- However after fixing that and another issue, where I could see no reason why nothing was wrong I started tracking my emails. Here’s the interesting thing: none of my tracked emails have been opened. As I didn’t track the first few, I can’t say what happened there but this just proved to me the Facebook team is overwhelmed due to their automated fraud platform that’s shutting so many accounts
A few weeks pass and then the other day I get this email. Which I thought was weird, but when remembering my first two photos were sent from a different email, told me they must be about a month backed up clearing the queue.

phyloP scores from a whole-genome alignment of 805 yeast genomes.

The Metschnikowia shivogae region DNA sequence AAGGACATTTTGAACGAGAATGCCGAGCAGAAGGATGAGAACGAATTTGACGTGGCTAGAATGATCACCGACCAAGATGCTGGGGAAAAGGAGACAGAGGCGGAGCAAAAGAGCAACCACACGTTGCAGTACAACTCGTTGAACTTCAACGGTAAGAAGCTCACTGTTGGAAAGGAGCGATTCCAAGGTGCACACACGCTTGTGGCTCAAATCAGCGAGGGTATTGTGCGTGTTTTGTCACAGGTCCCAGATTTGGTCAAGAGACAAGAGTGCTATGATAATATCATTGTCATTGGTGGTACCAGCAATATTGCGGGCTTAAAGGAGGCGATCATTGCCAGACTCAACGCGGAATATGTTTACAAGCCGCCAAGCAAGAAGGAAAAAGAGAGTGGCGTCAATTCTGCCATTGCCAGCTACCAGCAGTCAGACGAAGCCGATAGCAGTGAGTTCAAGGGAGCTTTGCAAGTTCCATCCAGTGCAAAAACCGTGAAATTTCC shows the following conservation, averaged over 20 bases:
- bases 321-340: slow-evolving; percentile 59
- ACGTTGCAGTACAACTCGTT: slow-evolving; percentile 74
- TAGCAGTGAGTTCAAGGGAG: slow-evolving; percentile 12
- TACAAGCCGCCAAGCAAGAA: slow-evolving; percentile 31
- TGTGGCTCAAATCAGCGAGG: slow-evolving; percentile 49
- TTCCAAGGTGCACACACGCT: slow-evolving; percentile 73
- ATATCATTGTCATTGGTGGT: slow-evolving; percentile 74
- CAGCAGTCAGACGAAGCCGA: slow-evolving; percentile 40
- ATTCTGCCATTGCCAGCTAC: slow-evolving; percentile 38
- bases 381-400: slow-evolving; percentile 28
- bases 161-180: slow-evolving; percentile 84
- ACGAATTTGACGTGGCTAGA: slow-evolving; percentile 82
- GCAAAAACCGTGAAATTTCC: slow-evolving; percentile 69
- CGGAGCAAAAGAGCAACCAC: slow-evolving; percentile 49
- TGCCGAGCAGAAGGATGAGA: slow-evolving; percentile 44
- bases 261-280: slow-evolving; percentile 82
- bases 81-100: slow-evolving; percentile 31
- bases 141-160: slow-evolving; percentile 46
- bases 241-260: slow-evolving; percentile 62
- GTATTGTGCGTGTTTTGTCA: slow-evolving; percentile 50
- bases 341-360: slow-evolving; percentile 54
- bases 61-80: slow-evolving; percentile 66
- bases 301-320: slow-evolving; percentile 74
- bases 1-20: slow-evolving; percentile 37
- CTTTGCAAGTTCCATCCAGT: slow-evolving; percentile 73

And bam, the very next day — the sympathy apology email. Looks like my queue was overwhelming them.
Then a few days later, with my daily requests waning, I get this. (Notice that it was sent 2.40am, which means whoever did this is not working at Facebook HQ…which means this happens so often it’s been in or out-sourced)
Why now? Well, other than just giving it time something else happened. I started using a new Instagram account and these above emails happened around the same time I shared my first story which was connected to my Facebook account. It’s almost like the second story I shared triggered the reactivation. Maybe this is a coincidence, but given their automated spam detection platform is what shut my account in the first place, I would not be surprised if there is a correlation. Ultimately, they are just trying to prove you are a real human with a real account.
…And the real humans trying to keep up with this automated Facebook platform are getting seriously burnt out.